Foreign Investment >> India

India Country Market
Insights and Opportunities

Foreign Investment Sector

Overview: India continues controlling foreign investment with limits on equity and voting rights, mandatory government approvals, and capital controls. Since 1991, as it has slowly implemented a program of economic reform, the Government of India (GOI) has gradually relaxed many of these constraints. Nonetheless, a complex array of restrictions remains, along with an undercurrent of resentment towards foreign investment from some quarters. Foreign direct investment (FDI) is still prohibited in some sectors or sub-sectors.

Since the mid 1990s, India has allowed "automatic" FDI approvals in many sectors, gradually expanding the list over time. Where applicable, foreign investors do not need government licenses or approvals and simply notify the Reserve Bank of India (RBI) of their investments. Other sectors require approval by either the Foreign Investment Promotion Board (FIPB) or the Cabinet Committee on Foreign Investment. Under the Government approval route, applications for FDI proposals, other than by Non-Resident Indians and proposals for FDI in Single Brand product retailing, are received in the Department of Economic Affairs of the Ministry of Finance. Proposals for FDI in Single Brand product retailing and by NRIs are received in the Department of Industrial Policy and Promotion, Ministry of Commerce and Industry. The rules vary from industry to industry and are frequently changed.

Sector-Specific Guidelines for Foreign Direct Investment (FDI) in key industries (alphabetical order):

Advertising and Films: 100 percent FDI with automatic approval is allowed, but certain conditions apply in film industry.

Agriculture: No FDI is permitted in farming, nor may foreigners own farmland. FDI in the seed industry/ floriculture, horticulture, animal husbandry, aquaculture and cultivation of vegetables and mushrooms is permitted without any limits under the automatic route. 100 percent FDI is also permitted in tea plantations, but proposals require prior government approval. There is compulsory divestment of 26 percent equity of the company in favor of an Indian partner or the Indian public within five years. In Floriculture/Horticulture/Aquaculture/Seed Development/Services related to agro and allied products, 100 percent FDI is allowed through the automatic approval process without any condition.

Airport Infrastructure: 100 percent FDI allowed for fresh projects through automatic route. FDI up to 74 percent is allowed in existing projects through the automatic route; for higher FDI in existing projects FIPB approval is required. To participate in a ground handling business at the airports, foreign companies can hold up to a 74 percents hare. NRIs are allowed 100 percent FDI in ground handling services. 100-percent FDI is allowed on automatic route for maintenance and repair organizations, flying training institutes and technical training institutes.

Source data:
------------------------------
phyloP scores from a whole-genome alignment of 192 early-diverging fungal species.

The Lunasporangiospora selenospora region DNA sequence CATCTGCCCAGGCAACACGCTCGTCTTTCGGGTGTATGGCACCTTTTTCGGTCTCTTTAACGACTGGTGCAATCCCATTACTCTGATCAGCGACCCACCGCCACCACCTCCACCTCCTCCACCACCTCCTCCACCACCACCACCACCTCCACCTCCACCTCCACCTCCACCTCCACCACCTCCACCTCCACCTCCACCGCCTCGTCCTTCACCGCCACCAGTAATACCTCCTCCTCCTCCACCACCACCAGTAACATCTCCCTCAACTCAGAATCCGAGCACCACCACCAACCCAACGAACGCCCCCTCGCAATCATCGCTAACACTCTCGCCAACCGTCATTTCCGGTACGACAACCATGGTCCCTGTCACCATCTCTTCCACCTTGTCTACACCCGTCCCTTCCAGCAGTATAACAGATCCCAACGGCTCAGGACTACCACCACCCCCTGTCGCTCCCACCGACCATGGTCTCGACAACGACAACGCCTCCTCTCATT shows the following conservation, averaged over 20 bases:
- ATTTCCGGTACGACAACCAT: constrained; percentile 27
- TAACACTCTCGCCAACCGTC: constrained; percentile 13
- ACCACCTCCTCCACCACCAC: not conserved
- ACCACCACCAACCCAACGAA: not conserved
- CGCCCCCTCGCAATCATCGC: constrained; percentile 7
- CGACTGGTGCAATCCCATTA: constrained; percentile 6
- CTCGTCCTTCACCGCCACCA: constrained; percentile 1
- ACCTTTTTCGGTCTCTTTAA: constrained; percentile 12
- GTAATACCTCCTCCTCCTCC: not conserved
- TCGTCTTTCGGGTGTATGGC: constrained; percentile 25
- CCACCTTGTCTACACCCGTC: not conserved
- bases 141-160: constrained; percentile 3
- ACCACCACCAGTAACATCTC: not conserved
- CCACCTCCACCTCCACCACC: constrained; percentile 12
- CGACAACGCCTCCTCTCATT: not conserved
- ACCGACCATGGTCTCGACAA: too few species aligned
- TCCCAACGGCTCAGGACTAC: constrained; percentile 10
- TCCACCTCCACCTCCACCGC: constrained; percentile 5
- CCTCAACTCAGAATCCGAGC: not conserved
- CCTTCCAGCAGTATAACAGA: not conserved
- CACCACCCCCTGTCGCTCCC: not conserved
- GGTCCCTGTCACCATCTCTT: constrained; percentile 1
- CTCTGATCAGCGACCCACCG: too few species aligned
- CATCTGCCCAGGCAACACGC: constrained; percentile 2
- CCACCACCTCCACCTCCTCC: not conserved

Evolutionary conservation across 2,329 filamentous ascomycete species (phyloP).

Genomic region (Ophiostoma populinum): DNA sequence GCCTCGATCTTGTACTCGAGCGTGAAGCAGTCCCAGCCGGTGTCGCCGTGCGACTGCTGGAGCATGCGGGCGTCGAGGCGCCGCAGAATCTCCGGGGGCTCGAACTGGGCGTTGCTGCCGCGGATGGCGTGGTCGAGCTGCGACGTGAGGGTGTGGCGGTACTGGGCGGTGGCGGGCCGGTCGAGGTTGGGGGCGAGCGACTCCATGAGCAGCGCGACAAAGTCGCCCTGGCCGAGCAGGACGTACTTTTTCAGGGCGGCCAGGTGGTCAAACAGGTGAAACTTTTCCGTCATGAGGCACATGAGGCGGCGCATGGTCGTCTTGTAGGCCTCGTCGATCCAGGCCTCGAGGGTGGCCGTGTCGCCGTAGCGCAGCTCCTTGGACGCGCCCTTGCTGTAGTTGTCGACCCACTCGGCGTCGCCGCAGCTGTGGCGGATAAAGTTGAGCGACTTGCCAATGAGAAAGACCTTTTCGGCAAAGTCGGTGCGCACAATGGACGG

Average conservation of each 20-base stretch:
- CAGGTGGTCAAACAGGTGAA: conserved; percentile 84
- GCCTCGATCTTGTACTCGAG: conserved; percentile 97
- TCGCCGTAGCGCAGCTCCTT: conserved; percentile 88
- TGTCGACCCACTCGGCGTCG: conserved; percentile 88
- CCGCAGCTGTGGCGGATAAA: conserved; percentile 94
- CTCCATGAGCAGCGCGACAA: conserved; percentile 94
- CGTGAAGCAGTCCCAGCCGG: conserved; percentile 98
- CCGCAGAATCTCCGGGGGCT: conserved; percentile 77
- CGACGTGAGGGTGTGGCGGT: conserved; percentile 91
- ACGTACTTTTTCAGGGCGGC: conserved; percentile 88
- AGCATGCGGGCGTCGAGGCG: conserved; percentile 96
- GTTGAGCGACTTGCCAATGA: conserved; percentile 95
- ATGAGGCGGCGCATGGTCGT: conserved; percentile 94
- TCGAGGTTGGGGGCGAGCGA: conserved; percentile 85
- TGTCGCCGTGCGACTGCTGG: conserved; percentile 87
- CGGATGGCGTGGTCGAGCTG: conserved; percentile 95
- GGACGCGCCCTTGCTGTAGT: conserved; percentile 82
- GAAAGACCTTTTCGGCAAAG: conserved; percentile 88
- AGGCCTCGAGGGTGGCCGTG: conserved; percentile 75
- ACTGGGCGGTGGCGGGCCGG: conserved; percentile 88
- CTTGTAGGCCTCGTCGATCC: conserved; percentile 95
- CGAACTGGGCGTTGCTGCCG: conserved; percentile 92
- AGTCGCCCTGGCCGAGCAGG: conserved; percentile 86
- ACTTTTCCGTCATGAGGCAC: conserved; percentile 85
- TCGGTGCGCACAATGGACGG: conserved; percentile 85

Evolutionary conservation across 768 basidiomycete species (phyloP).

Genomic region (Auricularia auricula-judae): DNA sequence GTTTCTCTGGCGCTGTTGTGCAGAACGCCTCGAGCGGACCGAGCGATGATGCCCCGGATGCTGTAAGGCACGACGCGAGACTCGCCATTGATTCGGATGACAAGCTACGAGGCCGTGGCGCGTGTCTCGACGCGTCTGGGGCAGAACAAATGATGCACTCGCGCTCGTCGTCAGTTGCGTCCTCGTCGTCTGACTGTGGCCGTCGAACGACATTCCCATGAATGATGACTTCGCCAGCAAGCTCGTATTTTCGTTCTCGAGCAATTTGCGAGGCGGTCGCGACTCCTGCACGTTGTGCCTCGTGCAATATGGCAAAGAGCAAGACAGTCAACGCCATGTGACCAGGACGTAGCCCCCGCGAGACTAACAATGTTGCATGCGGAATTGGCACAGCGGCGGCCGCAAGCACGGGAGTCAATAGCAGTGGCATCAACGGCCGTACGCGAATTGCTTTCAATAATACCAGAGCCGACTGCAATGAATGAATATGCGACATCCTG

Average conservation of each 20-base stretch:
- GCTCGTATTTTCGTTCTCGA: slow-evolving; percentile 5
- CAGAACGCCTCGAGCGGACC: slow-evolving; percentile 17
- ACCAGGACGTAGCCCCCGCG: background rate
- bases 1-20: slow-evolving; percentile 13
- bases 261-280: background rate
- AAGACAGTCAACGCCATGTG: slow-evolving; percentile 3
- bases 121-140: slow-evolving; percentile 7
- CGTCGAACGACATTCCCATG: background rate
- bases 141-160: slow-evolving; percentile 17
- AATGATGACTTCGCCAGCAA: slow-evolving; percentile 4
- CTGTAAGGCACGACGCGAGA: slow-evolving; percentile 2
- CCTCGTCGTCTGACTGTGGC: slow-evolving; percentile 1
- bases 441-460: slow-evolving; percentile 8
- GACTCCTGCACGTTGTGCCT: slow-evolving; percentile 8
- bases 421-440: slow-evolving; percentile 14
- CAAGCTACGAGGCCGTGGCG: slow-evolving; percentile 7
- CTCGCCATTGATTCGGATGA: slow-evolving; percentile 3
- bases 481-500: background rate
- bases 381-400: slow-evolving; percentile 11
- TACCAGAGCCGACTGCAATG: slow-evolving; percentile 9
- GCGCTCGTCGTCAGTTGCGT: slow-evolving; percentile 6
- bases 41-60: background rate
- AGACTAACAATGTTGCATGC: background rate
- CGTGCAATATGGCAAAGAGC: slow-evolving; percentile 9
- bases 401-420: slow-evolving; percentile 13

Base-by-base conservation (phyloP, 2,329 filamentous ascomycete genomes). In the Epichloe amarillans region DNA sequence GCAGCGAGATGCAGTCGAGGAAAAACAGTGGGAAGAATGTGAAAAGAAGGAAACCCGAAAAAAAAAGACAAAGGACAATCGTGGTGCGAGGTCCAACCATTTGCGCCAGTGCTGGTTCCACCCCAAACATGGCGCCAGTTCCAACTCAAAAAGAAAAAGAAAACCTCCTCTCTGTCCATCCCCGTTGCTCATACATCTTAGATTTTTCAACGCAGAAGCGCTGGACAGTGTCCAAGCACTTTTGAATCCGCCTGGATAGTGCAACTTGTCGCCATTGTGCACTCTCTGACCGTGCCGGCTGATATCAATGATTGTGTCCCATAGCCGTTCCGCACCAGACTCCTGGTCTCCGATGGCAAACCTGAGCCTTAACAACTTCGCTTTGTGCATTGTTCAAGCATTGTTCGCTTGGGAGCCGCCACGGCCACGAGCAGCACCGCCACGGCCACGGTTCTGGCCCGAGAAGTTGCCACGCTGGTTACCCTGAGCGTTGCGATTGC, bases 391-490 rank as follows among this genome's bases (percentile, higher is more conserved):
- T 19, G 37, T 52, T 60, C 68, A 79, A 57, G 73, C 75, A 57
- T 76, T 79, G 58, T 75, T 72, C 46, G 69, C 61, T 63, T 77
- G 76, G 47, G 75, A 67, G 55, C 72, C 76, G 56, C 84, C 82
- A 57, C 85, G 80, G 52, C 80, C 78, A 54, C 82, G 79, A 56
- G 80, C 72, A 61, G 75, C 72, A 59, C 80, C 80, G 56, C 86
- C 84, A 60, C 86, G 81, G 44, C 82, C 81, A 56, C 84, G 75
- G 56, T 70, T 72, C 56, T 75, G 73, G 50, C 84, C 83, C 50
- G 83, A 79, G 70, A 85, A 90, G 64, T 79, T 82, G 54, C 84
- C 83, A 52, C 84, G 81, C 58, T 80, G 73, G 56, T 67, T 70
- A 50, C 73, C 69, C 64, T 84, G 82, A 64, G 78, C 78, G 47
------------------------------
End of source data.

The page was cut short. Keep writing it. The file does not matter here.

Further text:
Alcoholic Distillation and Brewing: No FDI limit is applicable. The automatic approval route is available in this area but a license from the GOI is required.
Asset Reconstruction Companies: FDI is limited to 49 percent. Prior government approval is required. No portfolio investments are allowed. Where any individual investment exceeds 10 percent of the equity, the approval is subject to Securitization and Reconstruction of Financial Assets and Enforcement of Security Interest Act, 2002.

Nuclear energy: FDI is limited to 74 percent for mining and mineral separation, integration, and value addition in mining and mineral separation. FIPB approval is subject to guidelines issued by Department of Atomic Energy.

Automobiles: No FDI caps or local content requirements or export obligations are applicable. FDI in automobile manufacturing is allowed under the automatic approval route.

Banking: The GOI increased the FDI limit for private banks to 74 percent, including all foreign portfolio investments. The 74 percent cap includes all foreign portfolio investments also. Automatic approvals are granted, however, no individual foreign bank may own more than 5 percent in an Indian bank, and no non-bank, foreign or otherwise, may own more than 10 percent without prior approval of the Reserve Bank of India. For state-owned banks the FDI limit remains at 20 percent. At all times, at least 26 percent of the paid up capital must be held by residents. Wholly owned subsidiaries of foreign banks are exempt from this requirement. The Foreign Institutional Investment (FII) limit remains at 49 percent. Foreign banks in India have the option to operate as branches of their parent banks or as subsidiaries. Shareholders of banking companies may exercise their voting rights to a maximum of 10 percent of equity, even if they hold more equity. Legislation to remove this voting rights cap is stalled in Parliament.

Broadcasting: FDI (including the portfolio investments) is limited to 20 percent in FM terrestrial broadcasting, with prior government approval, subject to guidelines issued by Ministry of Information and Broadcasting. For direct-to-home broadcasting and up-linking hubs, foreign investment from all sources is limited to 49 percent (with a maximum FDI component of 20 percent), again with prior government approval. In satellite broadcasting also, FDI is limited to 49 percent with prior government approvals. TV channels, irrespective of the ownership or management control, have to up-link from India provided they comply with the broadcast code. FDI is limited to 26 percent (including portfolio investment) in news and current affairs channels up-linking from India. 100 percent FDI is permitted in entertainment and general interest channels. Under the revised Up-linking policy announced by the GOI in December 2005, FDI up to 49 percent is permitted with prior approval of the Government for setting up Up-linking HUB/Teleports